Getting Older? Running Can Save Your Life

Running keeps you younger as you age. It can reduce the risk of cardiovascular disease, dementia, cancer, depression and other diseases. No doubt running can improve one’s quality of life. Some studies have even shown that runners live longer because running keeps every organ system in your body healthy. Lastly, did you know that running can create new cells in the brain that actually boost memory?

That said, as we age, how can we combat the risk of injury and continue to be healthy and strong runners? Let’s face it, just like recovering from an all-nighter at a frat party is much easier when you’re 21 than when your 41 (you shouldn’t be there anyway if you’re 41, what’s wrong with you?), recovering from long runs or races takes more out of you as you get older. (Hell, I know some 21 year olds who could probably run a marathon after an all-nighter at a frat party).

Here are a few ways to remain a healthy runner as you age:

  • Scale back. If marathon or half marathon training, consider doing a long run every other week as opposed to every week.
  • Chill out. Remind yourself as you get older that you are running because you love it and for the health benefits. You don’t always have to try to be competitive in races and to obtain new PRs. Slowing down and focusing on your love for the activity may lessen your chance of injury.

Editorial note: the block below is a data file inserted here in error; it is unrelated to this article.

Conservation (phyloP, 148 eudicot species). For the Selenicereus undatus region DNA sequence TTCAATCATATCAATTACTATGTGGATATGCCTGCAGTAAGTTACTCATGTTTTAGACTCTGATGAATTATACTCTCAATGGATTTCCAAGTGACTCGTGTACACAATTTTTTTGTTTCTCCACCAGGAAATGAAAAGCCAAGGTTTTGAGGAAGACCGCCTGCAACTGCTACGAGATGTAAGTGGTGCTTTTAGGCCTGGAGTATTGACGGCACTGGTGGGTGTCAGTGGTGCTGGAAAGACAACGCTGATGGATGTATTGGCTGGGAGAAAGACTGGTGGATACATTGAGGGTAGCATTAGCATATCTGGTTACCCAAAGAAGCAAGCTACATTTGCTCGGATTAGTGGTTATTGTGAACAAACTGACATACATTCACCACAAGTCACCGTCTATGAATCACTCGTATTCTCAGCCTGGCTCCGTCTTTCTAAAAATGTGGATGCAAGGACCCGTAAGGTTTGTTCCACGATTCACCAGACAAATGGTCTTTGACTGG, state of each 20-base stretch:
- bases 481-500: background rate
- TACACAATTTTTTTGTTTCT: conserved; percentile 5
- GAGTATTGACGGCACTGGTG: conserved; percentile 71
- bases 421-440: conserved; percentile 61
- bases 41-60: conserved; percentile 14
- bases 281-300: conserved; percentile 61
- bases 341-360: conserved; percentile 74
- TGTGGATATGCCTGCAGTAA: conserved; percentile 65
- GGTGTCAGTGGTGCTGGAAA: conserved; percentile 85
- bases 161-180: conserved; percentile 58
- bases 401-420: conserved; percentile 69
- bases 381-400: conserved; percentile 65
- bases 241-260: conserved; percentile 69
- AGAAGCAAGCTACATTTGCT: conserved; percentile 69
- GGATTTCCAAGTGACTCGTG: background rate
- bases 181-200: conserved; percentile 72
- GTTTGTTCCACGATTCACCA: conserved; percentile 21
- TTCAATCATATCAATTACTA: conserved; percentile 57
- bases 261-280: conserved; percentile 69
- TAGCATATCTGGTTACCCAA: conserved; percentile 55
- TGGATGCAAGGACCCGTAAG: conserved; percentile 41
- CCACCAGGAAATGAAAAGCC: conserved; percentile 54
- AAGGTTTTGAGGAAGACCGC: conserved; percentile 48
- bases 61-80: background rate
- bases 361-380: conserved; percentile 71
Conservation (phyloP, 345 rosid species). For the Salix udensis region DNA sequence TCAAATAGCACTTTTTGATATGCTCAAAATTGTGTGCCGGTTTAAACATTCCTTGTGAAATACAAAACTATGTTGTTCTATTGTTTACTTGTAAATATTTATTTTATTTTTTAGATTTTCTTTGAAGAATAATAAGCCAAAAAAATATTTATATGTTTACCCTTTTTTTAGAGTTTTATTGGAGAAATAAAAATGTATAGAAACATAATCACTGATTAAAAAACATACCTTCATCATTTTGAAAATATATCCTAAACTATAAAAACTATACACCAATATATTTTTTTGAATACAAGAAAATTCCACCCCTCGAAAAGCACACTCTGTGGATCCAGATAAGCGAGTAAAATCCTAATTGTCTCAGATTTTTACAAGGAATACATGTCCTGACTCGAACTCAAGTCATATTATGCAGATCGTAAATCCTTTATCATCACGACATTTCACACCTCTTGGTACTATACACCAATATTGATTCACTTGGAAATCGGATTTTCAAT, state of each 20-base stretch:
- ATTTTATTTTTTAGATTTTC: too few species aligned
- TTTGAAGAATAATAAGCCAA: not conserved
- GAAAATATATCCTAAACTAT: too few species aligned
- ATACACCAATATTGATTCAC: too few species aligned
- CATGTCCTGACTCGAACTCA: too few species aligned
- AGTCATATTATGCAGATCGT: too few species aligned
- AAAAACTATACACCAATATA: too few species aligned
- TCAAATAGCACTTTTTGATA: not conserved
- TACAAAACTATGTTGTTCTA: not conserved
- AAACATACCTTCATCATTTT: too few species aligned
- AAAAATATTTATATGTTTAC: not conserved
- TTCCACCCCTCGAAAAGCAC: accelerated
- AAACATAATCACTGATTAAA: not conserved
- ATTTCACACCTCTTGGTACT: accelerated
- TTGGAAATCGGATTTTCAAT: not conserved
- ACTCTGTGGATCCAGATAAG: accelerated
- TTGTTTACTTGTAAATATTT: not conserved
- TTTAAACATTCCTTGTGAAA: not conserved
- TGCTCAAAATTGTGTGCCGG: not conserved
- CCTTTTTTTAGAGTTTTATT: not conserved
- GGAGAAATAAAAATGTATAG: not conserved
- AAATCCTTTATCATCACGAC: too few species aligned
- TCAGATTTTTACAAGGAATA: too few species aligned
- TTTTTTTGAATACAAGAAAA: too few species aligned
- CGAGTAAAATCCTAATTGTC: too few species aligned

• Alternate running days with low impact days that include swimming, yoga, getting on the elliptical or cycling.
  • Rest and recover. Yes, this is important for any runner, but it becomes even more important as you age. After a hard running day, consider taking two easy days instead of just one. The same goes for recovery time after a race.
  • Build strength. Sure strength training can be ho-hum compared to running, but it is an essential component to staying healthy as you age.
  • Hit the trails. The soft surface and varied terrain of trails can be easier on the body than running on asphalt or cement. However, do watch out for roots, rocks, dead bodies, etc, because falling is a reality on the trails.
  • Drink up. Did you know that as you age, your ability to feel thirst becomes less strong? This means you might not feel thirsty, but your body desperately needs hydration. One way to know you’re getting enough fluid is too look at your pee. Your goal is to have urine the color of lemon juice.

Here’s to a long life filled with running and lemon juice piss!


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